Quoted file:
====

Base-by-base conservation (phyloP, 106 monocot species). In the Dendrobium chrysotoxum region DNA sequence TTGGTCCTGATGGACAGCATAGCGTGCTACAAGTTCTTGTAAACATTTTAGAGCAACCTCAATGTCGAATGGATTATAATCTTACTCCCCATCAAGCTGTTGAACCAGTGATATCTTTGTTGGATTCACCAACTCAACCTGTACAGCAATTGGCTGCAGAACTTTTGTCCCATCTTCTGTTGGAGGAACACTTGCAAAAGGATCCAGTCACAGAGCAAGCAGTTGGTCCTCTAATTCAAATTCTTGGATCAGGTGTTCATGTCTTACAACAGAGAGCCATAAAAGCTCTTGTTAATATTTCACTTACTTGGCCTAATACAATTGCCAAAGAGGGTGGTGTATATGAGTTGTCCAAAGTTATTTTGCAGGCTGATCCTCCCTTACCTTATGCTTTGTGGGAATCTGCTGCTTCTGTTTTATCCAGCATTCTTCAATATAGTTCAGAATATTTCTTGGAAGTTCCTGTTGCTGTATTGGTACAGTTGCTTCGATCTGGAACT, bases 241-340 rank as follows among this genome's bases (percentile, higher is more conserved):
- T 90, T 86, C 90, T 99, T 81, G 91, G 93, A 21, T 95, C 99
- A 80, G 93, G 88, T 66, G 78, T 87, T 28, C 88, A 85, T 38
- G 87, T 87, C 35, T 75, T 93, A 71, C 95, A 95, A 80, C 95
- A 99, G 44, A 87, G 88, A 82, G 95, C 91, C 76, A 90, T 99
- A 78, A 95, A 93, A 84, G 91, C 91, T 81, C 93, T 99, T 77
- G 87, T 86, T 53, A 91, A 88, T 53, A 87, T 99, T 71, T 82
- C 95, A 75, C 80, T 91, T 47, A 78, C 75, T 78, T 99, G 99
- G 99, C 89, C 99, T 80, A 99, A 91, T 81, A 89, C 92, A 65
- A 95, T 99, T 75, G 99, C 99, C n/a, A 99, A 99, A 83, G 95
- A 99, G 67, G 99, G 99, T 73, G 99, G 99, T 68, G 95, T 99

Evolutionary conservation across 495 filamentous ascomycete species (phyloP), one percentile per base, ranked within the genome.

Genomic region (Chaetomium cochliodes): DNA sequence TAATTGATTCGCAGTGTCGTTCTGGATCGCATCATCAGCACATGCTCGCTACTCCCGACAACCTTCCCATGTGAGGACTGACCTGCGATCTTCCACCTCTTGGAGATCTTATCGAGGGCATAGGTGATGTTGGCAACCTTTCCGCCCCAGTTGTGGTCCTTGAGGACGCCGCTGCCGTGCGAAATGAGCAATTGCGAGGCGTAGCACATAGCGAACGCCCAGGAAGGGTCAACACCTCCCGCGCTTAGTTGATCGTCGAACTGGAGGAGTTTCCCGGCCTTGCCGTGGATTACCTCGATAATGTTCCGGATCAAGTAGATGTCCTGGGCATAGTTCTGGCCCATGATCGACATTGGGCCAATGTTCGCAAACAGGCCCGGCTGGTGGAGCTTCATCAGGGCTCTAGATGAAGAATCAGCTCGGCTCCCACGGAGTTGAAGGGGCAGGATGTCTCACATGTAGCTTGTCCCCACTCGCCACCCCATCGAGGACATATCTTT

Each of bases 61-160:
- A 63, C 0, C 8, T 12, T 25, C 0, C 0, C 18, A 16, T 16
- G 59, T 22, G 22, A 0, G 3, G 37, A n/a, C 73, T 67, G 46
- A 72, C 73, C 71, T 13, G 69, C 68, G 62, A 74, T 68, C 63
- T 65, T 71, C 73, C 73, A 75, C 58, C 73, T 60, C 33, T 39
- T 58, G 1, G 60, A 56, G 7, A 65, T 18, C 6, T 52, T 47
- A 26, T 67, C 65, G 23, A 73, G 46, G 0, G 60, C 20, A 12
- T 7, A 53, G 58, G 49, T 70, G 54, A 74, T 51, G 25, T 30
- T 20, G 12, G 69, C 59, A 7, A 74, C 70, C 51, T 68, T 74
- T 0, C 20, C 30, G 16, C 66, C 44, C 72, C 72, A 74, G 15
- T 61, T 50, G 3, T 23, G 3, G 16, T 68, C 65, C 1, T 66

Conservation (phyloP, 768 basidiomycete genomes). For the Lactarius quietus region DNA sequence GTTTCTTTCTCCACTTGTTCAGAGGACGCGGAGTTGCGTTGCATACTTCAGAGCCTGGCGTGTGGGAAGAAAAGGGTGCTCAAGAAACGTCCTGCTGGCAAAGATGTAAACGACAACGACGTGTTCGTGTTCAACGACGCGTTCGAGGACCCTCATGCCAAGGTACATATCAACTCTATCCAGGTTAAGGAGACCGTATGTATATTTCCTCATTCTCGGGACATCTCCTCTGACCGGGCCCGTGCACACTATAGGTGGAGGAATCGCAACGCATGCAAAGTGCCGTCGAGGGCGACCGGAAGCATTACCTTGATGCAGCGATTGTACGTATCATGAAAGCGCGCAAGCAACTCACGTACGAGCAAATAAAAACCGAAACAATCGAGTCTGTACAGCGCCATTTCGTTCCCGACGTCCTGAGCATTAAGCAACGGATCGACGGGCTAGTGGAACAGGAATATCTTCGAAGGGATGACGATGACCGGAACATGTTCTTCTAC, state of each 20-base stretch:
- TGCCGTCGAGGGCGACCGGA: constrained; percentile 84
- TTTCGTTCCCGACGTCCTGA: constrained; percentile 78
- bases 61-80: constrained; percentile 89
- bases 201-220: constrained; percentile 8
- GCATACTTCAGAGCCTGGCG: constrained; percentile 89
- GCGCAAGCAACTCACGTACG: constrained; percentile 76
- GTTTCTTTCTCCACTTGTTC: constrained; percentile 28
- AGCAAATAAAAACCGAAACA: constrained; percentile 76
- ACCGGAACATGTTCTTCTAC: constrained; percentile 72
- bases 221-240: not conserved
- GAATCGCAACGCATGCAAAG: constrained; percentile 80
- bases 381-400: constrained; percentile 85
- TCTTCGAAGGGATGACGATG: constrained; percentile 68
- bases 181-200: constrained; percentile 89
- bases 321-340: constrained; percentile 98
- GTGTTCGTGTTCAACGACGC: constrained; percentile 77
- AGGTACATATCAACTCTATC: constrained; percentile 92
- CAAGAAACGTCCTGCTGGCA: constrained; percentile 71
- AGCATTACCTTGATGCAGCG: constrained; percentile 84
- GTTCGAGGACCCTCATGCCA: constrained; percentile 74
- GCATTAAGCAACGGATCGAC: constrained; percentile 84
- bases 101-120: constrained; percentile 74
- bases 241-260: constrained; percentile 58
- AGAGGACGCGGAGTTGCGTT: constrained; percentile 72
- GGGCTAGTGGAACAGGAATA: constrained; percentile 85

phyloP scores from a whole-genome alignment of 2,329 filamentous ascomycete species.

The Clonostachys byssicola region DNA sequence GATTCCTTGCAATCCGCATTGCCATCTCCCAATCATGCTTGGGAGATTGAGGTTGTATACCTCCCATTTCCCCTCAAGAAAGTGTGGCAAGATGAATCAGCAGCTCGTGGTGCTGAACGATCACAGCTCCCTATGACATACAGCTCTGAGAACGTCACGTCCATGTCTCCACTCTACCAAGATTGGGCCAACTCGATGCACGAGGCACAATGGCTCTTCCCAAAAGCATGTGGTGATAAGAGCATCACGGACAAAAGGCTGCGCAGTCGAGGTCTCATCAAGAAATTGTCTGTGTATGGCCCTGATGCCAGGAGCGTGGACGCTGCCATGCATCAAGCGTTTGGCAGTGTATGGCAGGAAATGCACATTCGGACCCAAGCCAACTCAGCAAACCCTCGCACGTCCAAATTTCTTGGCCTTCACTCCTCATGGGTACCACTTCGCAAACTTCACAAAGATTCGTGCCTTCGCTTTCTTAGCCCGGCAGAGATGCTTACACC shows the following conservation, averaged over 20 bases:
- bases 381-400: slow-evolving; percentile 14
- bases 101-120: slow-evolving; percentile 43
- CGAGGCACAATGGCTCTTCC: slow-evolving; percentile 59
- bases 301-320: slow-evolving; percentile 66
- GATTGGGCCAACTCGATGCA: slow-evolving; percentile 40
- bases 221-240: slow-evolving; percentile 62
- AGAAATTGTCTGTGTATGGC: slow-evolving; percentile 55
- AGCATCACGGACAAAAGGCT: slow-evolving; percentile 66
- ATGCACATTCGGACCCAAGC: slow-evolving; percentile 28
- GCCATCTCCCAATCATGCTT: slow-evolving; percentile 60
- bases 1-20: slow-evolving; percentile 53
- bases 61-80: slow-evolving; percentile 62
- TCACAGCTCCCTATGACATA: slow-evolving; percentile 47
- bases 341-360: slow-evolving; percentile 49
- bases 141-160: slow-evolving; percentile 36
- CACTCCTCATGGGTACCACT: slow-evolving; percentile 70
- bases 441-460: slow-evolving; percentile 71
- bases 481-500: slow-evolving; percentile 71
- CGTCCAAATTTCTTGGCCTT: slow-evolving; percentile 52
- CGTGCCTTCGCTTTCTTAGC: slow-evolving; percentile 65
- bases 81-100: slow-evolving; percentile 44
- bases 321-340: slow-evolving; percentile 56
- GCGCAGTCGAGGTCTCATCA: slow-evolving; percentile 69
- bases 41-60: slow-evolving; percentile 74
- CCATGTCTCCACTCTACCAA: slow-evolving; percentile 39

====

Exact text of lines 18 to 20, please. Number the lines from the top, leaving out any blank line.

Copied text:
- T 65, T 71, C 73, C 73, A 75, C 58, C 73, T 60, C 33, T 39
- T 58, G 1, G 60, A 56, G 7, A 65, T 18, C 6, T 52, T 47
- A 26, T 67, C 65, G 23, A 73, G 46, G 0, G 60, C 20, A 12